Community

Social and Religious Life

Salem Baptist Church

Located at 500 E. Park Street in Champaign, Salem Baptist Church was initially established in 1867, the same year the University of Illinois was established, as Second Baptist Church at 406 E. Park ("the Old Coffee Place"). In 1874, the original church was destroyed by arson. After occupying locations at Swannell Drug Store at Main and Hickory, and on East Clark Street, the church bought the land at its current location in 1901 and began construction in 1908. It was renamed as Salem Baptist Church.

Community

Sergeant Allen A. Rivers, Sr.

Allen A. Rivers, Sr. was hired as the first and, at the time, only African American in the Champaign Police Department on August 1, 1935. He worked for 33 years as a policeman rising from a “beat cop” to a motorcycle cop, and then to Sergeant before retiring. He was known as never having to fire his gun in pursuit of a criminal or during an arrest.

Community

Social and Religious Life

St. Luke Christian Methodist Episcopal (C.M.E.) Church

Located at 809 N. Fifth Street in Champaign, St. Luke C.M.E. Church was established in 1901, making it the third-oldest historically African American congregation in Champaign County. Originally located on Eads Street in Urbana and called St. Luke Tabernacle Colored Methodist Episcopal Church, it was renamed in 1954 to Christian Methodist Episcopal. The church moved to its current location in 1914.

Education

Lawhead School

Harriet J. Lawhead School, built in 1907, was a small, four-room building. During its early years, it served German and Italian immigrants in the neighborhood. As African Americans moved into the area, the school was integrated for a period of time, but by the 1940s it was attended only by Black students. White children who lived in the area were sent to Columbia School. During World War II, two rooms in the basement of the school were used as a Servicemen’s Club, organized by community members for African American soldiers who were not welcomed in the USO at Chanute Field. The school was closed in 1952, prior to the opening of the new Booker T. Washington School and razed in 1990. It is now a parking lot.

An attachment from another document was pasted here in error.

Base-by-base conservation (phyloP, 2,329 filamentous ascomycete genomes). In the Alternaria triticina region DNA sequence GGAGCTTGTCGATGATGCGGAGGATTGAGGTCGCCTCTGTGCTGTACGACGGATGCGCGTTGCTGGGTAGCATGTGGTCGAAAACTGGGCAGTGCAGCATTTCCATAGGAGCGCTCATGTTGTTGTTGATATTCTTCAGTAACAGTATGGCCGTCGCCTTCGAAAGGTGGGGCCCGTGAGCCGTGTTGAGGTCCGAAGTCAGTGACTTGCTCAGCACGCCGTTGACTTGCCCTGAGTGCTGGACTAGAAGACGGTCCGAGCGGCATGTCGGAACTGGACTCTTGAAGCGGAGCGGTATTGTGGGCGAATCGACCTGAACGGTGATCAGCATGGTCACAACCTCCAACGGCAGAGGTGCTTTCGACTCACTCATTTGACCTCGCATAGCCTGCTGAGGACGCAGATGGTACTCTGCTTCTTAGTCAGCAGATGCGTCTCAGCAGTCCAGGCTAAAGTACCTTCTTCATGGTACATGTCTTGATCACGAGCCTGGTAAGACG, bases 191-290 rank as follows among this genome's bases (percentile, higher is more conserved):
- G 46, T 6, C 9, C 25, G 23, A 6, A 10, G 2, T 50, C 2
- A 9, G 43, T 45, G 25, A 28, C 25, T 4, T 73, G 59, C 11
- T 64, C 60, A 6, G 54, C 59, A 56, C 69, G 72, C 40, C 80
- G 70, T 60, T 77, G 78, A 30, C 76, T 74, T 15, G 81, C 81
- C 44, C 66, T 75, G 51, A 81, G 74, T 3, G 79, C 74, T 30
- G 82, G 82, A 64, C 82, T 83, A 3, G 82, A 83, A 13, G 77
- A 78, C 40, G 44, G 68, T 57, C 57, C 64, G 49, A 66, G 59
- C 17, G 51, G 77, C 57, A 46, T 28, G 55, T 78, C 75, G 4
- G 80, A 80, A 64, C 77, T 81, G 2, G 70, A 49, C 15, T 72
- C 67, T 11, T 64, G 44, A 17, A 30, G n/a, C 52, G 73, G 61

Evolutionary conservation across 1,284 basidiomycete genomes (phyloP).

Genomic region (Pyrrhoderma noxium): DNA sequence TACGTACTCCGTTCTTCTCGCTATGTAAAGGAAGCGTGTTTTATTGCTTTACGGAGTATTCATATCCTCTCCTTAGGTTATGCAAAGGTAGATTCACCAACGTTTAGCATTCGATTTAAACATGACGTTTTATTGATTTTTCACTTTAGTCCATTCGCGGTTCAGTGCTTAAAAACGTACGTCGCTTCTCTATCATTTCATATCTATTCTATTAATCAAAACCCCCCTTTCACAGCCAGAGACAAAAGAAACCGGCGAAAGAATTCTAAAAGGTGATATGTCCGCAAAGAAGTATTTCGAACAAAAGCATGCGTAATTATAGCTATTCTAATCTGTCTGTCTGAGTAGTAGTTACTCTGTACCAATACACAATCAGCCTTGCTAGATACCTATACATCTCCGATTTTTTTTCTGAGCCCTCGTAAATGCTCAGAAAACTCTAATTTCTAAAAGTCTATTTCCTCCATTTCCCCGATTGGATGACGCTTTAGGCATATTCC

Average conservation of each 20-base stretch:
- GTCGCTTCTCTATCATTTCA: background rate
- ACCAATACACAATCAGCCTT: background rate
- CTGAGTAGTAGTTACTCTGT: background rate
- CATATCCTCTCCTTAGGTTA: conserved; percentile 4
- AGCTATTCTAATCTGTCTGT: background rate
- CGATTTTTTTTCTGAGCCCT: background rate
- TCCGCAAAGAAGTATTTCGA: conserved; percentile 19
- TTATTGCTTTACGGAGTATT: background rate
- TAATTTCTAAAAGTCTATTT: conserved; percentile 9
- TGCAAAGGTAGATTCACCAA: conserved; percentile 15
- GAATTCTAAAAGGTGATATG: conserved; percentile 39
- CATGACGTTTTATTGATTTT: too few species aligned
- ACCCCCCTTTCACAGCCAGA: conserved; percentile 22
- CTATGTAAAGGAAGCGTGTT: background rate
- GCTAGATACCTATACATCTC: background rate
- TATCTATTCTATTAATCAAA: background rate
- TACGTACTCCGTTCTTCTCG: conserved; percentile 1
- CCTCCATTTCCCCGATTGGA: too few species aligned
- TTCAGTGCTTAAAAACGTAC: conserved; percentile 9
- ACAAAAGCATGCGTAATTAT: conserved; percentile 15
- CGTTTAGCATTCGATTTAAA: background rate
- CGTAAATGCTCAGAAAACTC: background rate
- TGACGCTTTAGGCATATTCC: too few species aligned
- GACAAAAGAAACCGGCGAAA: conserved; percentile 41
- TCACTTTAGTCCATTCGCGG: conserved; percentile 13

African American Civil War Burials and Mt. Hope Cemetery

Located west of Memorial Stadium at the University of Illinois at Urbana-Champaign, Mount Hope Cemetery (611 E. Pennsylvania Ave., Champaign, IL) was plotted and internment began in 1856. Sitting on the dividing line between the two cities, it’s the oldest operating cemetery in Champaign-Urbana. Throughout its 150 years, it has been the final resting place for many local African Americans and their families, including most of those who fought in the Civil War. The majority of these veterans were buried in what was the Grand Army of the Republic’s (G.A.R.) section, now known as the “old” veteran's section, found as you enter the cemetery. It is represented by the Civil War Memorial and a 32-pound canon built in 1851. However, many of the original markers no longer exist for many of these and other Civil War veterans, or they were moved to other locations in the cemetery.

African Americans veterans from various wars including World War I and II are also buried in this section.